BJP gains in panchayat polls

Published : Mar 15, 2017 12:30 IST

Women wait to vote in the panchayat election, at Tangiapada village in Khurda district on February 21.

Women wait to vote in the panchayat election, at Tangiapada village in Khurda district on February 21.

The Sangh Parivar’s Odisha project seems to have finally started yielding results 67 years after the Rashtriya Swayamsewak Sangh (RSS) sent a small team of dedicated workers from Maharashtra to work in Cuttack. The Bharatiya Janata Party (BJP) has scored significant victories in the recent panchayat elections in the State, where the party has emerged as a strong opposition, eight years after the ruling Biju Janata Dal (BJD) ended its alliance with the saffron party.

Of the 846 zilla parishad seats, the BJD bagged 473 compared with 651 of a total of 851 seats in 2012; the BJP won 297 as against 36 in 2012; the Congress got 60, down from 128 seats.

The BJP’s success is attributed primarily to the anti-incumbency factor the BJD faced in the wake of the mining and chit fund scams and the irregularities in the distribution of digitised ration cards.

Some recent incidents that weakened the BJD’s prospects included the death of many malnourished Juang tribal children in Jajpur, the Dana Majhi episode in Kalahandi where a tribal man had to carry his dead wife’s body from hospital to home, the Gumudumaha firing in Kandhamal in which at least five persons belonging to Dalit and tribal communities died, and the Japanese encephalitis epidemic in Malkangiri that claimed the lives of more than 100 children.

Infighting in the BJD and the Congress also helped the BJP. The Congress has witnessed a steady decline despite changing the State leadership at least six times since 2000, and a group of senior leaders, backed by party legislators, has sought yet another change in leadership. In a bid to restore people’s faith in his party and the government, Chief Minister and BJD president Naveen Patnaik went on a whirlwind tour, addressing meetings, announcing new schemes and inaugurating projects in different districts before the State Election Commission issued the notification for holding panchayat elections.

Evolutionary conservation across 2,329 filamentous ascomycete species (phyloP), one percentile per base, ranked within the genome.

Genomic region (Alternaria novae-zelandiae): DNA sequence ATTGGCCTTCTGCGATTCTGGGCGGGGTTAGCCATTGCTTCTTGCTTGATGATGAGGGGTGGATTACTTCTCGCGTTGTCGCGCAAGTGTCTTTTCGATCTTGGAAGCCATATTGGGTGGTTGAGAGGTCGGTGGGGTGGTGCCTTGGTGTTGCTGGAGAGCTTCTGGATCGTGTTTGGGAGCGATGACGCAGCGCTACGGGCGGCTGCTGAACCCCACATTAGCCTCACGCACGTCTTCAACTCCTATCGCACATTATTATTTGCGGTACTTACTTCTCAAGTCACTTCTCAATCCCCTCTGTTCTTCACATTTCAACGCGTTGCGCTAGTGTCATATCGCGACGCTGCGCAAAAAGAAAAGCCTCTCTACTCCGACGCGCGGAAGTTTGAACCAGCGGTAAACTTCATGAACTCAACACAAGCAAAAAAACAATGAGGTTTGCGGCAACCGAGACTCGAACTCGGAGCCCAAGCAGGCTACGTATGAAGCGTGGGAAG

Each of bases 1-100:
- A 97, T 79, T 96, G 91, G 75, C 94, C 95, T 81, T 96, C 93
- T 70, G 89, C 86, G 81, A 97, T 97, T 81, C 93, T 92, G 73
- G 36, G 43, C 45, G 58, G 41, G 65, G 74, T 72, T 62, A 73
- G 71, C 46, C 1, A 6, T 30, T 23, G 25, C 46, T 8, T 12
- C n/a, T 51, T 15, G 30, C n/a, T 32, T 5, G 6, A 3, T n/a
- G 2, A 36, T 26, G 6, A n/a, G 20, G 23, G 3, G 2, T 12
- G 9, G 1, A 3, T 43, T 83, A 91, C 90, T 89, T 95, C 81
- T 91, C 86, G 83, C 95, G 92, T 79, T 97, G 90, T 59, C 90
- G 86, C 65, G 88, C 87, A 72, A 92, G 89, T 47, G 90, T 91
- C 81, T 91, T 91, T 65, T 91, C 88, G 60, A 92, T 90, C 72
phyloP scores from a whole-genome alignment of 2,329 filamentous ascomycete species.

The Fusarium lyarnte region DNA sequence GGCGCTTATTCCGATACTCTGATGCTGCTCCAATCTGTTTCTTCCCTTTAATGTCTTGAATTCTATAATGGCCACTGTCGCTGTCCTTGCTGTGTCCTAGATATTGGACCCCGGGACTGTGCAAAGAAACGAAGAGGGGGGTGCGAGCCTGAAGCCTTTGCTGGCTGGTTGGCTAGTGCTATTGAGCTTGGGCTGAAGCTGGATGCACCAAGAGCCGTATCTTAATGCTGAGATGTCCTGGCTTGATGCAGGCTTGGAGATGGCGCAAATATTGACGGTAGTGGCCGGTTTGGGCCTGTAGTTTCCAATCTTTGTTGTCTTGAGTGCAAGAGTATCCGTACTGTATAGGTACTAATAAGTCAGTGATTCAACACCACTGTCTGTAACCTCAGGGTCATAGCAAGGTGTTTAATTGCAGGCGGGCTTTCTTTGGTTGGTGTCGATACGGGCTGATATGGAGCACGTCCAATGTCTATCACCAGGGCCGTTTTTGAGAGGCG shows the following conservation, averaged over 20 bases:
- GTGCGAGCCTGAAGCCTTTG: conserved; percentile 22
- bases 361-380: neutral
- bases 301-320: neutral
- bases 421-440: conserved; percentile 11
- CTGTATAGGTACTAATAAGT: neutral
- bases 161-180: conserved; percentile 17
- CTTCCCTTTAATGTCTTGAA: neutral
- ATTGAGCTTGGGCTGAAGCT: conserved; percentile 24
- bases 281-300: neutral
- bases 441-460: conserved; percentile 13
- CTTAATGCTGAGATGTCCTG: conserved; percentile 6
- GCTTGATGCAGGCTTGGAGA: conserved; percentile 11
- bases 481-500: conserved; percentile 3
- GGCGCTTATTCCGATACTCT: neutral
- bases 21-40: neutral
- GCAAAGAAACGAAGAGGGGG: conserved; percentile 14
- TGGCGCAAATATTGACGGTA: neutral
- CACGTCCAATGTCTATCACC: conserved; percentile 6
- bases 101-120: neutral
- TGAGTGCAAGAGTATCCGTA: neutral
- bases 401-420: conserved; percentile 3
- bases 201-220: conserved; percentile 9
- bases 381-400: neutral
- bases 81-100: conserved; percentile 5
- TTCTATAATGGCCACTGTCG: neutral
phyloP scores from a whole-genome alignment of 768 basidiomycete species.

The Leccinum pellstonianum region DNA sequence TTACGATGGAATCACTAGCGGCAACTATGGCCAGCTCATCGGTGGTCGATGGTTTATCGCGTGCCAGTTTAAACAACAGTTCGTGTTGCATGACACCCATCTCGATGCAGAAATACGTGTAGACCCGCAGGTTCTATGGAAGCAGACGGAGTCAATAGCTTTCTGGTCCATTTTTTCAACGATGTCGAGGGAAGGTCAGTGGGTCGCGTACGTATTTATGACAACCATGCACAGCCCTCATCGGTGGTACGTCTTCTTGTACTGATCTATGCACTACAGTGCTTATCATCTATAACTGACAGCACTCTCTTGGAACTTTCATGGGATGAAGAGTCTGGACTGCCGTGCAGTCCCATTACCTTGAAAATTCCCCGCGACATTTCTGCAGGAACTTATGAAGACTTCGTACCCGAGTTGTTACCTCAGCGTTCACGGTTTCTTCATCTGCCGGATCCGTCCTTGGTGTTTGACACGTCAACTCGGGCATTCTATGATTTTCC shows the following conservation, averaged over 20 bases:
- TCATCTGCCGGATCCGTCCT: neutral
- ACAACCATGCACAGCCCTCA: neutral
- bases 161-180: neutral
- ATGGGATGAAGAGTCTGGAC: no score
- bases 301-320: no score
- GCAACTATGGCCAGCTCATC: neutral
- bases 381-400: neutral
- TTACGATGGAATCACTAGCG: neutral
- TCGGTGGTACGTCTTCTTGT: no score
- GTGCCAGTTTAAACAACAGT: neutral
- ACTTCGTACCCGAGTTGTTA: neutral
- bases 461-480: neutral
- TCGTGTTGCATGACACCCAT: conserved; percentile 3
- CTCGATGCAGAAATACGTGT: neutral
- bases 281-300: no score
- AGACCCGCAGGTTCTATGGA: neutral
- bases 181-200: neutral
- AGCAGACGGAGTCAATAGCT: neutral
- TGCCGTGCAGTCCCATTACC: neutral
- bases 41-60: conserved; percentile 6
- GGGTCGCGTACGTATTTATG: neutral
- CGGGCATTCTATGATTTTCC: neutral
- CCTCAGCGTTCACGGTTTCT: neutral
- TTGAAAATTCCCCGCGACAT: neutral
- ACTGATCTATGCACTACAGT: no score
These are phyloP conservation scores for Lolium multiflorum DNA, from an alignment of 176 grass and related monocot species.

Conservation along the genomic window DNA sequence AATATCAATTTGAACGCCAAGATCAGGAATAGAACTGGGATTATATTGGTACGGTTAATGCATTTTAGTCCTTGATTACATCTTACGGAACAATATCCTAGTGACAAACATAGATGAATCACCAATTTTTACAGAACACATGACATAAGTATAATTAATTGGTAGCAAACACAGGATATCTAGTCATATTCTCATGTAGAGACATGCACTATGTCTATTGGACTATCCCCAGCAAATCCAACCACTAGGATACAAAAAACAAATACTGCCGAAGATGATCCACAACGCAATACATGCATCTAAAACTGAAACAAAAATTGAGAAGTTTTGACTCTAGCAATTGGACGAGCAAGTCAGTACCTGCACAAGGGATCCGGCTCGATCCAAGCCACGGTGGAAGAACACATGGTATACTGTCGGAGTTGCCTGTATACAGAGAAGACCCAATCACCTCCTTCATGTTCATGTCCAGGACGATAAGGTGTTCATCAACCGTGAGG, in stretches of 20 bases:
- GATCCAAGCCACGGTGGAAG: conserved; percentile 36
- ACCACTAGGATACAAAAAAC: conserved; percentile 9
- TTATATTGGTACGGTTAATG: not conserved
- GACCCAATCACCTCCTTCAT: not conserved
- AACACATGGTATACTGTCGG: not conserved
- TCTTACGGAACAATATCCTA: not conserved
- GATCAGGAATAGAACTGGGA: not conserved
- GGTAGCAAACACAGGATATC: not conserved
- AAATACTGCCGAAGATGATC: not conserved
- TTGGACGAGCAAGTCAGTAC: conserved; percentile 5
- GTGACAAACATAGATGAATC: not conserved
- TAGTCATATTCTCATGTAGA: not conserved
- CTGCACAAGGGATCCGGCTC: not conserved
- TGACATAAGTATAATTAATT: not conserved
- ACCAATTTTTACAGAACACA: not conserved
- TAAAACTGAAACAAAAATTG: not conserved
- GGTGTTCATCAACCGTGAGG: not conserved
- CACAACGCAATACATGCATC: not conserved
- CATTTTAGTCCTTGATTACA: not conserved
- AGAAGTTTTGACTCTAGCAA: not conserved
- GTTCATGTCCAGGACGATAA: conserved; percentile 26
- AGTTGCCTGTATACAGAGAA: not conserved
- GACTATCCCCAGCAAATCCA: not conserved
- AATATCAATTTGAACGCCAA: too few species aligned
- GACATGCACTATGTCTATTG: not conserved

The BJP launched a massive campaign by engaging several Central Ministers, including the two who hail from the State, apart from inviting the Chief Ministers of neighbouring Chhattisgarh and Jharkhand to campaign.

Buoyed by its performance, the BJP has started recruitment drives to strengthen its organisation in urban areas across the State, where civic body elections are due next year. The Sangh Parivar politicians have also chalked out a grand plan, Mission 2019, for the next general elections.

In 2014, simultaneous elections to the Lok Sabha and the State Assembly saw the BJD win 20 of the 21 Lok Sabha seats and 117 Assembly seats, while the BJP bagged one Lok Sabha seat and 16 Assembly seats; the Congress won 16 Assembly seats.

The BJD bagged around 90 lakh votes and the Congress 55 lakh, while the BJP garnered 35 lakh votes. With the BJD putting up its least impressive performance in any election since it came to power in 2000, the BJP is working hard to strengthen its base.

The RSS has divided Odisha into regions—“Purva Pranta” (eastern or coastal part) and “Paschima Pranta” (western or interior part), and apart from the BJP’s units at the State, district and block levels, the Sangh Parivar has wings for propaganda and publicity, apart from outfits to take up the cause of the working class, teachers, lawyers, doctors, consumers, tribal people, women and youths.

The RSS has shakhas (branches) in all 6,200-odd gram panchayats in the State, with around 15 people in each branch. The Sangh Parivar also has one full-time worker in each of the 100-odd tehsils in the State.

Besides, there are more than 600 Shishu Mandir and Vidya Mandir schools across the State affiliated to Vidya Bharati, the educational wing of the RSS. Most of these schools were provided land, or the land acquired by them was regularised, in the 2000-2009 period when the BJP-BJD alliance ruled Odisha.

Above all, the BJP and all those associated with its supporting organisations make full use of social media. At least 350 monitored WhatsApp groups are active in Odisha now, with each having about 200 users. Facebook and Twitter too are being used for the party’s promotion and campaigns.

Meanwhile, the Congress continues to grapple with infighting, with slim chances of revival in the near future, and a shocked BJD is engaged in serious introspection. Patnaik has announced that the party will work harder and get reconnected with the people to return to power in 2019 by virtue of good work. The BJD is also planning a drastic organisational overhaul at all levels to win a fifth consecutive term.

Prafulla Das

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